My new Sony's hard drive died last month. This is not Sony's fault; components fail, especially (weirdly) when they're new. The service, on the other hand, is agonizing. After repeatedly explaining that there was an I/O error on the drive preventing me from booting, I was told to try reinstalling the operating system. This, of course, did not work, because . . . there was an I/O error on the disk, which did not magically disappear when I inserted the recovery CD. Eventually, I persuaded them that the disk had indeed failed. Fine, they said; we will send you in which you can ship it back to us. The box will get there within 48 hours; it will be expressed back to us, and we'll turn it around in 7-10 business days. Two weeks without a computer isn't insurmountable. That was two weeks ago. Unfortunately, it took a while for the box to arrive, because they'd gotten my address wrong. For some inexplicable reason, they'd entered "Clarendon, Virginia" after the correct street address. Now, this is not a conceivable error on my part. I have never lived in, or near, Clarendon, Virginia. I'm not even sure I knew it existed until the rep told me that that was where my box had gone. Unfortunately, by the time the box had arrived, I was out of town, being unable to plan my travel schedule around Sony's ineffable errors. When I returned, I boxed it up per the instructions and took it to Fedex. You can imagine my surprise when, two days later, Fedex delivered my computer to me. At least the address was right in one place: on the "To" section of the label, which was erroneously addressed to me, instead of Sony's repair centre. That was the end of last week. So today I called to arrange for service. Sony, out of the kindness of their heart, offered to . . . send me another box.Suffice it to say, I'm glad that I haven't landed there, yet. It is only a matter of time, though.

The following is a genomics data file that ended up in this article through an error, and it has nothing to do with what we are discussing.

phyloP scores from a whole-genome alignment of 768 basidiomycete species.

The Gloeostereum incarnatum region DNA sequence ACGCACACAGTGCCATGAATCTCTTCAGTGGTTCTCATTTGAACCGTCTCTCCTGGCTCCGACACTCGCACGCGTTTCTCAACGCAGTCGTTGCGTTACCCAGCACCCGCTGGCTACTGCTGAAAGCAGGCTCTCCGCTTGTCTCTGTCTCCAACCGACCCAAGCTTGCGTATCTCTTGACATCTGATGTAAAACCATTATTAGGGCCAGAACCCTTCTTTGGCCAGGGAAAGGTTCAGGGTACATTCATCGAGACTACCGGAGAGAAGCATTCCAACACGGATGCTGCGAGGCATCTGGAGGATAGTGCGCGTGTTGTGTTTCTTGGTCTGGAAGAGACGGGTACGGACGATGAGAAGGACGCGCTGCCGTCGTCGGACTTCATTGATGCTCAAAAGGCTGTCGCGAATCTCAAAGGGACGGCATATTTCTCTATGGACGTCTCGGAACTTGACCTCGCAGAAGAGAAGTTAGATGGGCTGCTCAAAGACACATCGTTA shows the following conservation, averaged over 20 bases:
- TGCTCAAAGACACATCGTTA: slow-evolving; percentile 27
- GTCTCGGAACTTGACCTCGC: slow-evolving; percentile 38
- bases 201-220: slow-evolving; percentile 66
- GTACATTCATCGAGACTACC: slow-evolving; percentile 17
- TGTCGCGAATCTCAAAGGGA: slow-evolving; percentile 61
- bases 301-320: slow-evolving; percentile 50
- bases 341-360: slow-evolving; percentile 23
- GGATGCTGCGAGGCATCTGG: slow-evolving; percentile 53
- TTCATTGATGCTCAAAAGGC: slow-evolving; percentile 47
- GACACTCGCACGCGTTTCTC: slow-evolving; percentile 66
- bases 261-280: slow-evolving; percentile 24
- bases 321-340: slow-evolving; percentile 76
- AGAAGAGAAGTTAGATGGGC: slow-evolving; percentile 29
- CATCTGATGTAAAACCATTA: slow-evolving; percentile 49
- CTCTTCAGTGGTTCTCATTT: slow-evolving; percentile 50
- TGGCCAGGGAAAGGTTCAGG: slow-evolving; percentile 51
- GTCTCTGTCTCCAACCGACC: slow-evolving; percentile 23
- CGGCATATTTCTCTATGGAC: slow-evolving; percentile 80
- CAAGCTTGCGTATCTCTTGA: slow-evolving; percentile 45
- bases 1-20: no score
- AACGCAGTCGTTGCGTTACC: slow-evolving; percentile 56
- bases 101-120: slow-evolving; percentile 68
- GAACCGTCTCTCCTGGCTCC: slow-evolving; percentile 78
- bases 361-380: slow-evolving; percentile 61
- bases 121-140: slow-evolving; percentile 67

- To disappear into the blind spots of other drivers, and reappear when least expected!
- To strike with the deadly Toyota, Honda, and Nissan techniques!
- To utilize darkness, light, and the Element to confuse your target!
- To jump dozens of places in a line of autos!
- And much more